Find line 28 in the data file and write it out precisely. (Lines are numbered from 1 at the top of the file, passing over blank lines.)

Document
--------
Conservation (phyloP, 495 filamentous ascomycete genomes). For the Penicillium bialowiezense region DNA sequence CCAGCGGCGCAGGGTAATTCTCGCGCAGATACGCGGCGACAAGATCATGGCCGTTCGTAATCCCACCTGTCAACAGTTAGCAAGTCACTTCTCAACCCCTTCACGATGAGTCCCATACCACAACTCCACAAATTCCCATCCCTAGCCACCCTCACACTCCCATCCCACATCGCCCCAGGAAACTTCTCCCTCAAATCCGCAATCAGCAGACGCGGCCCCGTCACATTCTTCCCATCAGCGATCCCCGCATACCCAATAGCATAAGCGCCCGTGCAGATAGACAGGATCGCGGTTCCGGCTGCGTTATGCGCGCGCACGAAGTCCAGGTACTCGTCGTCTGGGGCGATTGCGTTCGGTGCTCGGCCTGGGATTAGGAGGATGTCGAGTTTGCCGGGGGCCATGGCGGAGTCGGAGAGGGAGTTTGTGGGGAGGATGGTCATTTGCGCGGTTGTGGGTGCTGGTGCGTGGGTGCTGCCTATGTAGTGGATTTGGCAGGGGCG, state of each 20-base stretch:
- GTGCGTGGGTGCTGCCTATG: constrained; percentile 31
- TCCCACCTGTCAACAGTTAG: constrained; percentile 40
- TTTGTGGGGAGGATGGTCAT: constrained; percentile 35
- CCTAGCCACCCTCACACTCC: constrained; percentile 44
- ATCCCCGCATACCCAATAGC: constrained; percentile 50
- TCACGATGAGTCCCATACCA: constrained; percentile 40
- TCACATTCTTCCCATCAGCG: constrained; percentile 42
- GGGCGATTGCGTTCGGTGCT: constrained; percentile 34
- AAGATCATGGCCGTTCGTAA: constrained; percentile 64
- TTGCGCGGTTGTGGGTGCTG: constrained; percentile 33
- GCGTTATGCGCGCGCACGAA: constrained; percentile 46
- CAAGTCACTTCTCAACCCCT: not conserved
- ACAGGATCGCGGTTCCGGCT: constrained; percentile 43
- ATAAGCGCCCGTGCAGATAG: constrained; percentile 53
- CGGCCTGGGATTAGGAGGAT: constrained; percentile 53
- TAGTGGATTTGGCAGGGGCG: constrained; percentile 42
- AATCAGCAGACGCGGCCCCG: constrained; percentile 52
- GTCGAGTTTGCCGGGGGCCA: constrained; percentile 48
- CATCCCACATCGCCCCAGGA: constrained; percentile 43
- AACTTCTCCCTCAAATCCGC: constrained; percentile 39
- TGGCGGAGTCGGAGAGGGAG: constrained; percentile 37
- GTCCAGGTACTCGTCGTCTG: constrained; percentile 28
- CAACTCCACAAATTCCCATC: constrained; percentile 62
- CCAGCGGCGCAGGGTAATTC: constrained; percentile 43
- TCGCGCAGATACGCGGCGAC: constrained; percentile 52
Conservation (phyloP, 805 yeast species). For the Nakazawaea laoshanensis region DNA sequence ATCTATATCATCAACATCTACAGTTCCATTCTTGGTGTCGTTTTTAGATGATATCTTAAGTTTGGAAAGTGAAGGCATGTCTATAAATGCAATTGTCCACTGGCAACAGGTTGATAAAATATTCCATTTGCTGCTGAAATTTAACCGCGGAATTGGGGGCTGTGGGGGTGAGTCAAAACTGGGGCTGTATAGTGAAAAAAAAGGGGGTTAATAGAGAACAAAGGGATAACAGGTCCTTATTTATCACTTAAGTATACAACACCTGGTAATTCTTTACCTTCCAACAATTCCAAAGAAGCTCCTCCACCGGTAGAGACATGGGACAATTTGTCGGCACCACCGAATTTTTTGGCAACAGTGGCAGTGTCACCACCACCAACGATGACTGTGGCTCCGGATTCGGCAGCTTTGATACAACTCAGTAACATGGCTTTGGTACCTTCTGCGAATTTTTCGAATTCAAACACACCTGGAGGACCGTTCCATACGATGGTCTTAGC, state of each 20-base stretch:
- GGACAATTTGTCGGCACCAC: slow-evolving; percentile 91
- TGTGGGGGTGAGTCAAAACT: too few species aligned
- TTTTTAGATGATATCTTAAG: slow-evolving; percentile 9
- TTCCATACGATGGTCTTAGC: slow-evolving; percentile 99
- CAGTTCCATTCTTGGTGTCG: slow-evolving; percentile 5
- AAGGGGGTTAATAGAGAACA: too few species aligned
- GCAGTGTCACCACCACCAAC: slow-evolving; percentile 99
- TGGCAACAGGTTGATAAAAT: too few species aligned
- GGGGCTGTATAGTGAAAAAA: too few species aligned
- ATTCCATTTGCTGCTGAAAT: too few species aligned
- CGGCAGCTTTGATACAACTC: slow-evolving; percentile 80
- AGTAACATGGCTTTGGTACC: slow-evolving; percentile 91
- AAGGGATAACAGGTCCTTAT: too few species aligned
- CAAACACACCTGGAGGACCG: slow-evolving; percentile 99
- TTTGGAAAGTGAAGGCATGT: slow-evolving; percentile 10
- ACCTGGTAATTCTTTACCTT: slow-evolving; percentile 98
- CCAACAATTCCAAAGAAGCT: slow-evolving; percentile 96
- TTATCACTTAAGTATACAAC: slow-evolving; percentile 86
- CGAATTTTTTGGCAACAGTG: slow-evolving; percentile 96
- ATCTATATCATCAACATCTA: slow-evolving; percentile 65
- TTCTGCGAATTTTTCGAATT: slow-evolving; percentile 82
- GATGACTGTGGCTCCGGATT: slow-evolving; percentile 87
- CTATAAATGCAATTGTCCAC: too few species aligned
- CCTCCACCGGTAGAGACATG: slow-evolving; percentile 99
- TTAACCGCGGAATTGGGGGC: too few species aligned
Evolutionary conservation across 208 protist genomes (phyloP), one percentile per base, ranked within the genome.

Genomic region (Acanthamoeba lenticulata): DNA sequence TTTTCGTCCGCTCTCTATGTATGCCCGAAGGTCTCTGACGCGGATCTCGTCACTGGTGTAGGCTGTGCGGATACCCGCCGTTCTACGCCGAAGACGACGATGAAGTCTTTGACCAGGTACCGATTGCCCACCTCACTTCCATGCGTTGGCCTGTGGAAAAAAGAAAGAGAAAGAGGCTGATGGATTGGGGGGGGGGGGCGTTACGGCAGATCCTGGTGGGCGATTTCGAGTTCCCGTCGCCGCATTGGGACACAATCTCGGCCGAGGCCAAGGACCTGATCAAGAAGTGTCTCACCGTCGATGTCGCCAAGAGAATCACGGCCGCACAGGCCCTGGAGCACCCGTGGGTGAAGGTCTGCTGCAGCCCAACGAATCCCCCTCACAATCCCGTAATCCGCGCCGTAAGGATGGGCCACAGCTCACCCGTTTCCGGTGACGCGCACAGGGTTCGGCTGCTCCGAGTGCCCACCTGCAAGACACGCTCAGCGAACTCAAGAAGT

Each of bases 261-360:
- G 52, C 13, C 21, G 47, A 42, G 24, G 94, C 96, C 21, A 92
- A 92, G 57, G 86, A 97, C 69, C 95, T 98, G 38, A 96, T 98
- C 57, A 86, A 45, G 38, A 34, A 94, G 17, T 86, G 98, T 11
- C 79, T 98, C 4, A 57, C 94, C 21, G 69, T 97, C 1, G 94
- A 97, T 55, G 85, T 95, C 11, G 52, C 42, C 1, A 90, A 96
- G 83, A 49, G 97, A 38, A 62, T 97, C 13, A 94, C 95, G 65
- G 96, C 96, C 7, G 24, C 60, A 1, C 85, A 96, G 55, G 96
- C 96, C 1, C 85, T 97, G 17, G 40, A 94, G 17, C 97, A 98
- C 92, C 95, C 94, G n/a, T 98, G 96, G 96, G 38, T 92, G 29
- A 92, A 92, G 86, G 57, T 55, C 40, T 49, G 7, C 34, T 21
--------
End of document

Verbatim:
- GGACAATTTGTCGGCACCAC: slow-evolving; percentile 91